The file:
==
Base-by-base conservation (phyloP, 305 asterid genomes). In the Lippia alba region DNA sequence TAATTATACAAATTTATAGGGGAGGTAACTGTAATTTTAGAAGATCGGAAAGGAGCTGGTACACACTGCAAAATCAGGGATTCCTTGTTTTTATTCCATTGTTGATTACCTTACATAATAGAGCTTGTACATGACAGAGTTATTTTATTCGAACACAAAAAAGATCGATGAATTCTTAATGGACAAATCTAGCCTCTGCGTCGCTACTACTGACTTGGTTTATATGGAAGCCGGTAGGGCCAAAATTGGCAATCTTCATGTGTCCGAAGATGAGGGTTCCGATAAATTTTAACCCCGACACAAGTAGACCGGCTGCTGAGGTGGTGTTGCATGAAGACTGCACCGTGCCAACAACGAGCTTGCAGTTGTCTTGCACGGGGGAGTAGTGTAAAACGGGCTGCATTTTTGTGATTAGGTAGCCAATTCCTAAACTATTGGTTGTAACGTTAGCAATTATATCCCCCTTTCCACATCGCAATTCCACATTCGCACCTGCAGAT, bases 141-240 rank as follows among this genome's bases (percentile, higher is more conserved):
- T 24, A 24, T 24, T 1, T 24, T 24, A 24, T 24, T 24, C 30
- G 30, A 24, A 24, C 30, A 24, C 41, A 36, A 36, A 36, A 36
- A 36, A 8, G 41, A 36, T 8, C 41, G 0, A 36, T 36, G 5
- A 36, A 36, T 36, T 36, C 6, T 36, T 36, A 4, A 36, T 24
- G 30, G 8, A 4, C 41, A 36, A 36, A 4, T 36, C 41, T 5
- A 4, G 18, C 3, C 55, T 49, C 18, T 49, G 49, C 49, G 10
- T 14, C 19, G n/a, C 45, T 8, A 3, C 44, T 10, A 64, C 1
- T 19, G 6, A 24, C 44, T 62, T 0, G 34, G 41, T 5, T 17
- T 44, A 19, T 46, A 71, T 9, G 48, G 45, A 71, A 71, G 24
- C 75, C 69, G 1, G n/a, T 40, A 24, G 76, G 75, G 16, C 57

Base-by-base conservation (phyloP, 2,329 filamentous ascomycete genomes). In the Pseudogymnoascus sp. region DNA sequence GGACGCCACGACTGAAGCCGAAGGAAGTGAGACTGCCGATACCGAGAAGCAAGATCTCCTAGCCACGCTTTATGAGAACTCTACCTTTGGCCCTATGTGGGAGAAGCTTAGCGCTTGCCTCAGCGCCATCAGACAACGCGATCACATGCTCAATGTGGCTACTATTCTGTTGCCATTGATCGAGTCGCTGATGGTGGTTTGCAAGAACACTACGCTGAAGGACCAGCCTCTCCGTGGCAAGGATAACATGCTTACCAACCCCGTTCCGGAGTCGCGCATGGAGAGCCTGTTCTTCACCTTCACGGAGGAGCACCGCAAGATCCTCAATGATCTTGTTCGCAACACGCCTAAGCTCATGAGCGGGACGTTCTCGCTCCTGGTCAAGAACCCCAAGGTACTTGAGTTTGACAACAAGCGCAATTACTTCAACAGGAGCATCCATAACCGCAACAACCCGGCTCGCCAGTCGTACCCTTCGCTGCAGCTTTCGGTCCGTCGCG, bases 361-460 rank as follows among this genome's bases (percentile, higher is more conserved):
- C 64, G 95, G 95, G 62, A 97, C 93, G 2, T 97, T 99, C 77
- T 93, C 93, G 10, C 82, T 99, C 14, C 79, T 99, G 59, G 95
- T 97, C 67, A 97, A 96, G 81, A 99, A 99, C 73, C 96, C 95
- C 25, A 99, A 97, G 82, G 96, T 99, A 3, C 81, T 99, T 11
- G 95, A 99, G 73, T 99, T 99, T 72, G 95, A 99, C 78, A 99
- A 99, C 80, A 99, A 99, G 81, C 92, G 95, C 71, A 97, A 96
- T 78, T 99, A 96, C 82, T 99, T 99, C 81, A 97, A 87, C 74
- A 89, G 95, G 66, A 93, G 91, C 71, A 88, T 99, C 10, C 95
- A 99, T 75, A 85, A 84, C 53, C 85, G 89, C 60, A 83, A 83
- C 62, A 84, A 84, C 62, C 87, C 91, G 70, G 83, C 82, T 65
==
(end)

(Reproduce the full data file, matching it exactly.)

Base-by-base conservation (phyloP, 305 asterid genomes). In the Lippia alba region DNA sequence TAATTATACAAATTTATAGGGGAGGTAACTGTAATTTTAGAAGATCGGAAAGGAGCTGGTACACACTGCAAAATCAGGGATTCCTTGTTTTTATTCCATTGTTGATTACCTTACATAATAGAGCTTGTACATGACAGAGTTATTTTATTCGAACACAAAAAAGATCGATGAATTCTTAATGGACAAATCTAGCCTCTGCGTCGCTACTACTGACTTGGTTTATATGGAAGCCGGTAGGGCCAAAATTGGCAATCTTCATGTGTCCGAAGATGAGGGTTCCGATAAATTTTAACCCCGACACAAGTAGACCGGCTGCTGAGGTGGTGTTGCATGAAGACTGCACCGTGCCAACAACGAGCTTGCAGTTGTCTTGCACGGGGGAGTAGTGTAAAACGGGCTGCATTTTTGTGATTAGGTAGCCAATTCCTAAACTATTGGTTGTAACGTTAGCAATTATATCCCCCTTTCCACATCGCAATTCCACATTCGCACCTGCAGAT, bases 141-240 rank as follows among this genome's bases (percentile, higher is more conserved):
- T 24, A 24, T 24, T 1, T 24, T 24, A 24, T 24, T 24, C 30
- G 30, A 24, A 24, C 30, A 24, C 41, A 36, A 36, A 36, A 36
- A 36, A 8, G 41, A 36, T 8, C 41, G 0, A 36, T 36, G 5
- A 36, A 36, T 36, T 36, C 6, T 36, T 36, A 4, A 36, T 24
- G 30, G 8, A 4, C 41, A 36, A 36, A 4, T 36, C 41, T 5
- A 4, G 18, C 3, C 55, T 49, C 18, T 49, G 49, C 49, G 10
- T 14, C 19, G n/a, C 45, T 8, A 3, C 44, T 10, A 64, C 1
- T 19, G 6, A 24, C 44, T 62, T 0, G 34, G 41, T 5, T 17
- T 44, A 19, T 46, A 71, T 9, G 48, G 45, A 71, A 71, G 24
- C 75, C 69, G 1, G n/a, T 40, A 24, G 76, G 75, G 16, C 57

Base-by-base conservation (phyloP, 2,329 filamentous ascomycete genomes). In the Pseudogymnoascus sp. region DNA sequence GGACGCCACGACTGAAGCCGAAGGAAGTGAGACTGCCGATACCGAGAAGCAAGATCTCCTAGCCACGCTTTATGAGAACTCTACCTTTGGCCCTATGTGGGAGAAGCTTAGCGCTTGCCTCAGCGCCATCAGACAACGCGATCACATGCTCAATGTGGCTACTATTCTGTTGCCATTGATCGAGTCGCTGATGGTGGTTTGCAAGAACACTACGCTGAAGGACCAGCCTCTCCGTGGCAAGGATAACATGCTTACCAACCCCGTTCCGGAGTCGCGCATGGAGAGCCTGTTCTTCACCTTCACGGAGGAGCACCGCAAGATCCTCAATGATCTTGTTCGCAACACGCCTAAGCTCATGAGCGGGACGTTCTCGCTCCTGGTCAAGAACCCCAAGGTACTTGAGTTTGACAACAAGCGCAATTACTTCAACAGGAGCATCCATAACCGCAACAACCCGGCTCGCCAGTCGTACCCTTCGCTGCAGCTTTCGGTCCGTCGCG, bases 361-460 rank as follows among this genome's bases (percentile, higher is more conserved):
- C 64, G 95, G 95, G 62, A 97, C 93, G 2, T 97, T 99, C 77
- T 93, C 93, G 10, C 82, T 99, C 14, C 79, T 99, G 59, G 95
- T 97, C 67, A 97, A 96, G 81, A 99, A 99, C 73, C 96, C 95
- C 25, A 99, A 97, G 82, G 96, T 99, A 3, C 81, T 99, T 11
- G 95, A 99, G 73, T 99, T 99, T 72, G 95, A 99, C 78, A 99
- A 99, C 80, A 99, A 99, G 81, C 92, G 95, C 71, A 97, A 96
- T 78, T 99, A 96, C 82, T 99, T 99, C 81, A 97, A 87, C 74
- A 89, G 95, G 66, A 93, G 91, C 71, A 88, T 99, C 10, C 95
- A 99, T 75, A 85, A 84, C 53, C 85, G 89, C 60, A 83, A 83
- C 62, A 84, A 84, C 62, C 87, C 91, G 70, G 83, C 82, T 65